As you explore the city, whether by foot, car, or Skytrain, you’re always aware that there’s yet another way to navigate: The Chao Phraya is a constant, luminous presence. Early Western travelers called Bangkok the Venice of the East, and crowded ferries course the canals that crisscross the old parts of the city. I had always wanted to try them but felt oddly intimidated: They seemed to be only for the Thais. Then one purple evening on this trip, as I crossed an elegant stone bridge arching over a canal, I noticed a pier for the ferry just below. A boat was steaming toward it. With a sudden burst of moxie, I bounded down the steps just as the boat pulled up to the wharf. I used the age-old tourist’s trick of copying the guy in front of me: When my turn came, I repeated his destination and, like him, handed the boatman a ten-baht coin. I ducked under the low canopy of the boat and slipped aboard.
The boat pulled noisily away from the pier. It was the late evening rush: Tired office workers in suits, restless high school kids, mothers coming home with groceries, and a few saffron-wrapped monks were packed to the gunwales. Plastic curtains were raised above the bow to keep the passengers dry; dim lanterns provided just enough yellow light to read a newspaper, giving the cabin interior a period look, like in an Edward Hopper painting. The boat cut like an arrow through the heavy, humid haze of the canal — redolent mostly of diesel fuel, with a faint tang of vegetable rot. Here, genius loci ruled.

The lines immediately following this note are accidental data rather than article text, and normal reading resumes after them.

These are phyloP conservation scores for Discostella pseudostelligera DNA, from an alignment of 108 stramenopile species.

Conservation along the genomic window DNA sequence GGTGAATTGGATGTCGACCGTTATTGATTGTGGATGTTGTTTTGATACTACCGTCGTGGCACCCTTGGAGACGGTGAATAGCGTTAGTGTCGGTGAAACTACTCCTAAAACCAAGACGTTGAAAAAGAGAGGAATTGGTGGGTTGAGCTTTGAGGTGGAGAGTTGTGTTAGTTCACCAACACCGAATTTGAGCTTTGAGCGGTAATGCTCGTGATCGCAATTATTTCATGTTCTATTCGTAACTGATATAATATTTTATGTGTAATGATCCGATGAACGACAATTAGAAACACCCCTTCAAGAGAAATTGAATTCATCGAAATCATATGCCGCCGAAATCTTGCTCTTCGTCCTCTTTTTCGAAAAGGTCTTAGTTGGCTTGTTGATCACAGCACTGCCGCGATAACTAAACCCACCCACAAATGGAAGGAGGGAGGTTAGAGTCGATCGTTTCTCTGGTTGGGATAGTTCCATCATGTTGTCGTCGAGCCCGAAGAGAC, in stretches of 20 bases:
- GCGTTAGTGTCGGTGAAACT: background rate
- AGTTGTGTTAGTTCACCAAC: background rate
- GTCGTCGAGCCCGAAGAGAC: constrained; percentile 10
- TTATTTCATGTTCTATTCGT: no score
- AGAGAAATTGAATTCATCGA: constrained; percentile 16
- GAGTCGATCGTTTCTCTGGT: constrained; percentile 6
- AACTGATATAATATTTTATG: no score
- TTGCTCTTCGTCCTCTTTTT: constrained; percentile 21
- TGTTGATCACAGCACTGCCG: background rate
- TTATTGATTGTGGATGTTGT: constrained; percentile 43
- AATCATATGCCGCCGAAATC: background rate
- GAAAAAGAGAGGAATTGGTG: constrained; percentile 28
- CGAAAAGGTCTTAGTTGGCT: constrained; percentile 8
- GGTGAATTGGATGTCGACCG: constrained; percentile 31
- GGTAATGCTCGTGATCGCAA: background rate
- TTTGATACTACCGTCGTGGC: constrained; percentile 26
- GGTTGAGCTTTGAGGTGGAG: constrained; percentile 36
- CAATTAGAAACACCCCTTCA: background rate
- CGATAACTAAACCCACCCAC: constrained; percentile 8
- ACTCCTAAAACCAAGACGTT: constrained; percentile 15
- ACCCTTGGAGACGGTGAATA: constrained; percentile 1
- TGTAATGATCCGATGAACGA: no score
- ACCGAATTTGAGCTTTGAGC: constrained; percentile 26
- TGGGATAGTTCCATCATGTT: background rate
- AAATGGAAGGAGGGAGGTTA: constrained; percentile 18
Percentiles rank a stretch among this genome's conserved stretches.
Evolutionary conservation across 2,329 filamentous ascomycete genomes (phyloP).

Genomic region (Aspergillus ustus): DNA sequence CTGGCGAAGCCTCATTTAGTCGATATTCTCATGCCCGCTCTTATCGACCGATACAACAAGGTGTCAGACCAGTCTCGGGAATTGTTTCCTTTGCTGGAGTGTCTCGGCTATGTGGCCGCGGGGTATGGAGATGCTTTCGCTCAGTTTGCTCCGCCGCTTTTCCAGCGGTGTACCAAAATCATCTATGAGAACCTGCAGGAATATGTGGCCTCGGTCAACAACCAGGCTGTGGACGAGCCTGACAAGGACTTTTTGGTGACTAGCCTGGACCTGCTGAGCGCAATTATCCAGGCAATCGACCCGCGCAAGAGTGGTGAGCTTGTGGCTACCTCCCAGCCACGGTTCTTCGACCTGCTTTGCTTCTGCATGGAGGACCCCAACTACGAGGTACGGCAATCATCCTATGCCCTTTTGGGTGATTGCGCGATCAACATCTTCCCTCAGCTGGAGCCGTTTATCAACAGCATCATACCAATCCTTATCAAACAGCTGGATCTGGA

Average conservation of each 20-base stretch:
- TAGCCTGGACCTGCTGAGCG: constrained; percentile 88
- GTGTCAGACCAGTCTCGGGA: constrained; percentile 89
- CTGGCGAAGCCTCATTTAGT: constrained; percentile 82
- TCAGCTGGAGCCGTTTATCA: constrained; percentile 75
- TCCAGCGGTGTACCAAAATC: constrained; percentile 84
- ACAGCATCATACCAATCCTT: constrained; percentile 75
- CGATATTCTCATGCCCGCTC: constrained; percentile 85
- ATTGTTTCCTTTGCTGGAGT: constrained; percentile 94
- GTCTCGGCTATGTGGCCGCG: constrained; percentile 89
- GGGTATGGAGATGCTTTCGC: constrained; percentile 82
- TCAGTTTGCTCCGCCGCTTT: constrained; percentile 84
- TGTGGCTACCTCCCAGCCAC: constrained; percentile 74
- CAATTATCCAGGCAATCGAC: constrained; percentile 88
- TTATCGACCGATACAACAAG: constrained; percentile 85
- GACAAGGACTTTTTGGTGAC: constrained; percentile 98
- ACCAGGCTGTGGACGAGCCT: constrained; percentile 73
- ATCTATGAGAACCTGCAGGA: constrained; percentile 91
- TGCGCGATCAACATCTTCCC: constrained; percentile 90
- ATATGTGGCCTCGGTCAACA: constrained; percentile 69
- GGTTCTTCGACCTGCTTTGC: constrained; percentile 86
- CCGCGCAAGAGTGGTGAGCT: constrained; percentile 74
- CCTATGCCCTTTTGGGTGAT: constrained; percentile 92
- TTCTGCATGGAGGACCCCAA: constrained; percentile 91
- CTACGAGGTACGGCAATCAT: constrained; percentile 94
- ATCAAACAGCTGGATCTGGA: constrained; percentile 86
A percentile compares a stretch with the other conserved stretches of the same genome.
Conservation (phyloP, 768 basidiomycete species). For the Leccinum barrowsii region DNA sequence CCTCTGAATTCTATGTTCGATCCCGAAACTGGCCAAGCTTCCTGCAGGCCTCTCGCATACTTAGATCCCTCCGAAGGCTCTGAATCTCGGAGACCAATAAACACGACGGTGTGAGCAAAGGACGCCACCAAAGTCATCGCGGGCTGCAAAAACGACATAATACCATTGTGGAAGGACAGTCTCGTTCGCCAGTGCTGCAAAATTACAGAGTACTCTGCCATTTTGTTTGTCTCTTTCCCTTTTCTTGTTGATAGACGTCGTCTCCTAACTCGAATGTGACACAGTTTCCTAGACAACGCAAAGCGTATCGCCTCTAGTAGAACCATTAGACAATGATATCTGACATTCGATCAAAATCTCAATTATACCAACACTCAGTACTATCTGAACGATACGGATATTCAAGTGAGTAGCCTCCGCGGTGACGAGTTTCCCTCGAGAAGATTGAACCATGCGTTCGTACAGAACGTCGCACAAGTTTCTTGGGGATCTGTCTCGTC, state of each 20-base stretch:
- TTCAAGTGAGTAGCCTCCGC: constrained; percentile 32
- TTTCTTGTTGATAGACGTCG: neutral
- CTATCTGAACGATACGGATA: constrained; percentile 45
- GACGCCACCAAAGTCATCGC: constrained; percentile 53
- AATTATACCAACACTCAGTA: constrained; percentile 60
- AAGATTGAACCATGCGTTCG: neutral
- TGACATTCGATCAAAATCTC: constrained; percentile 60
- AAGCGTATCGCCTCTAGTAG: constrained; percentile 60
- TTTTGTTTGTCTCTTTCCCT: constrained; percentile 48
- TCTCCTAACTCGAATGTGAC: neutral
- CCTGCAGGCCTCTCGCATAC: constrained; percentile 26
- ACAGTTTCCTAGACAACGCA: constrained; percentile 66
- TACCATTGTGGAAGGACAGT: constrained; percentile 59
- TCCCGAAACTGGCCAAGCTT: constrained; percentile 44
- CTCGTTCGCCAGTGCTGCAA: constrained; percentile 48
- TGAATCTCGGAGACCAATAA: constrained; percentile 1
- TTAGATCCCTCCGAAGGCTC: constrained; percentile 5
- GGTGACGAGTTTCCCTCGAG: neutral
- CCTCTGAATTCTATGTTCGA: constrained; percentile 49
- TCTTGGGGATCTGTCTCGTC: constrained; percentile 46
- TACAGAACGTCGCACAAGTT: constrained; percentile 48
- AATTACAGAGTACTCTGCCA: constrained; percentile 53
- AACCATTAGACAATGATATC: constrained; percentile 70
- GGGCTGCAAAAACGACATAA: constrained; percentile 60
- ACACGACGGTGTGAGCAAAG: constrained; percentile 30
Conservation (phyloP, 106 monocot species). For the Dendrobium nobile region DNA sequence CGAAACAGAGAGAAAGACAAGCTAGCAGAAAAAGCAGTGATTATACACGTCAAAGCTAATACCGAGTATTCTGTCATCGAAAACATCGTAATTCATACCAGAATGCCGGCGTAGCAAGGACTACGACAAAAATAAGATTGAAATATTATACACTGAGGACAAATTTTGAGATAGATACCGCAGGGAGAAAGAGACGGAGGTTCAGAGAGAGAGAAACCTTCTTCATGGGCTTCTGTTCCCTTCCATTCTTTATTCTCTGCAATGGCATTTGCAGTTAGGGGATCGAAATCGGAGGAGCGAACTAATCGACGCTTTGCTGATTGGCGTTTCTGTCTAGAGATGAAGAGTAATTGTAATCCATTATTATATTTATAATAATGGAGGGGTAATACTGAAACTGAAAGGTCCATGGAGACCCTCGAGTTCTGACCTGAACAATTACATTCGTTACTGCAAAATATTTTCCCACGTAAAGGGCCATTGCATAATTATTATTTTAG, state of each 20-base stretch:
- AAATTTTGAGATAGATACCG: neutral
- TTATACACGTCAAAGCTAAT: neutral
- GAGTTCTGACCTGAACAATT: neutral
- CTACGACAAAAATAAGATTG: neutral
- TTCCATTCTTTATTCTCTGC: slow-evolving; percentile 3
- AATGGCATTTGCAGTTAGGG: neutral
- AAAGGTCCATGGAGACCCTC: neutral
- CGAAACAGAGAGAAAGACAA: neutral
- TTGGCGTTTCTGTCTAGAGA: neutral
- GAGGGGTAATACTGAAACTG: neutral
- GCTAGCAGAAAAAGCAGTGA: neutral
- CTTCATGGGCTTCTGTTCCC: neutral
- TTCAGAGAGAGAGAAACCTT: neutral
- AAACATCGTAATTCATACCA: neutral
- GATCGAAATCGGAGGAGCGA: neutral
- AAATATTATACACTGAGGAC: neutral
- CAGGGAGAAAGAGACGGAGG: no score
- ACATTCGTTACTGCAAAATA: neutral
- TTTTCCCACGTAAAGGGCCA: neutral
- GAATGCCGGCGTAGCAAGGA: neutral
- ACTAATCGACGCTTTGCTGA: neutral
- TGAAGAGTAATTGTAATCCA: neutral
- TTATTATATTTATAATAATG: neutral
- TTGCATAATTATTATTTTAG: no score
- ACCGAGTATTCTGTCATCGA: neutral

The ferry’s first stop was a pier next to a looming computer mall. It was a place I actually wanted to go, so I hopped off, feeling absurdly pleased with myself.
There was a national election going on while I was in Bangkok: Campaign posters were everywhere, showing candidates in heroic or histrionic poses. Sathorn Road was plastered with images of a strikingly handsome candidate from the Democrat party, airbrushed and retouched until he looked like a singer in a boy band, with cherry-red lips and twinkling eyes and teeth. Another candidate, a mustachioed massage-parlor magnate, posed threateningly with a sledgehammer, taking symbolic aim against corruption. The popular prime minister, Thaksin Shinawatra, a tough-talking communications tycoon, opted for a pensive portrait in sweats, the vigorous leader as regular guy.